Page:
You may have heard of chemical recycling because it is attracting a lot of press. That is being developed for the ~10% of plastics mentioned above (some polyurethanes, epoxies and other thermoset materials) that cannot be melted and recycled the normal way. Chemical recycling requires more energy, more chemicals and more investment to do. It does work, but it is only needed for a small fraction of plastics and it may turn out not to be green or viable on a large scale. Hopefully it will develop to address that small fraction of hard to recycle plastics.

In the USA people complain that only 9% of plastics get recycled and I have to agree that the number is far too low. Many other countries do far better. A list of top five best recycling countries reveals: Germany 56%, Austria 54%, South Korea 54%, Wales 52% and Switzerland 50%. Note that Germany was 3% in 1991 and are now over 56%, so large improvements have been achieved there and the US could do the same if they choose to. How much recycling capacity is there? A recent report revealed that Europe has 8.5 million tons of installed recycling capacity as of 2020. In Norway the use a deposit scheme which is so effective that 97% of PET bottles are returned and recycled several times. Other countries have followed this highly successful model and have also achieved >90% return rates.

Yes, plastics are widely recycled in huge amounts, although there is much room for improvement.

Why Isn’t More Plastic Recycled?

There are several factors that have held back recycling rates. I will briefly mention the main reasons plastics are not recycled more.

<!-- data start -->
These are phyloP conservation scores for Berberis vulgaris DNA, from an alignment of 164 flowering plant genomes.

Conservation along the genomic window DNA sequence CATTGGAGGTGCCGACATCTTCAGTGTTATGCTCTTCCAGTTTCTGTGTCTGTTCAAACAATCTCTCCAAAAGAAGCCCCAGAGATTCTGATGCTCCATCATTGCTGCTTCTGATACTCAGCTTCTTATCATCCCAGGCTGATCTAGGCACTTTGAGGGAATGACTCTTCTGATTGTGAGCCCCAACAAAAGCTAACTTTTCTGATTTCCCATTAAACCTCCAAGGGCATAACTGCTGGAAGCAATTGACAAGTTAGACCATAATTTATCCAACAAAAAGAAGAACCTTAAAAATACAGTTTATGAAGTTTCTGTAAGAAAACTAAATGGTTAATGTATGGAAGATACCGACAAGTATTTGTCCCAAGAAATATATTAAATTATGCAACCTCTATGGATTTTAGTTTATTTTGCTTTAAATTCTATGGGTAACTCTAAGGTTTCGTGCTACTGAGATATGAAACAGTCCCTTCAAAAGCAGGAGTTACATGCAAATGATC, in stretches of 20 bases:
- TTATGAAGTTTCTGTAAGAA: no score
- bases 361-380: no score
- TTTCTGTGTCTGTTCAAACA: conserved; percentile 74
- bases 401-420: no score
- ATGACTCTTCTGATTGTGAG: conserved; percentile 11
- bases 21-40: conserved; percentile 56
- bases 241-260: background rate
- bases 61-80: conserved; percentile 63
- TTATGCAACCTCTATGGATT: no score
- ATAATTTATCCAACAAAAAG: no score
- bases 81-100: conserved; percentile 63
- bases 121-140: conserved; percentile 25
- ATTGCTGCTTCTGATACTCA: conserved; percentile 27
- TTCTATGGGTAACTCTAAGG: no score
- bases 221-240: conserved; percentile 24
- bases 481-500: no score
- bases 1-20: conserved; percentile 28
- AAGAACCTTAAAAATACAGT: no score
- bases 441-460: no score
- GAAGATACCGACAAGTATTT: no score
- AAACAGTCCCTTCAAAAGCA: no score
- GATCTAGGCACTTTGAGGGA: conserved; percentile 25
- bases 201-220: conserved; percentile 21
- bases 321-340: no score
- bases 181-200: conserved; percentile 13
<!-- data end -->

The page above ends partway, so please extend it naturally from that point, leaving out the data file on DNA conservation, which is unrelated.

Plastic collection for recycling

Plastics need to be collected, cleaned, sorted and ground up before they can be recycled. One cannot simply throw mixed dirty plastic into a machine and get good product out. Investment is needed to make this all happen all across every country.

Mixed plastics and recycling

It is possible to melt several plastics together and make parts with the mixture but the mechanical properties such as the strength and resistance to impact will not be as good as if each plastic is sorted and remelted separately. The same applied to metals and glasses. It is important to separate steel from aluminium, copper and so on.

Recycling black and coloured plastic

The public have been told that we cannot recycle coloured plastic, but it turns out that’s just another myth about plastics. Coloured plastics can be melted and reshaped just the same as colourless plastics are. So, where did this myth come from?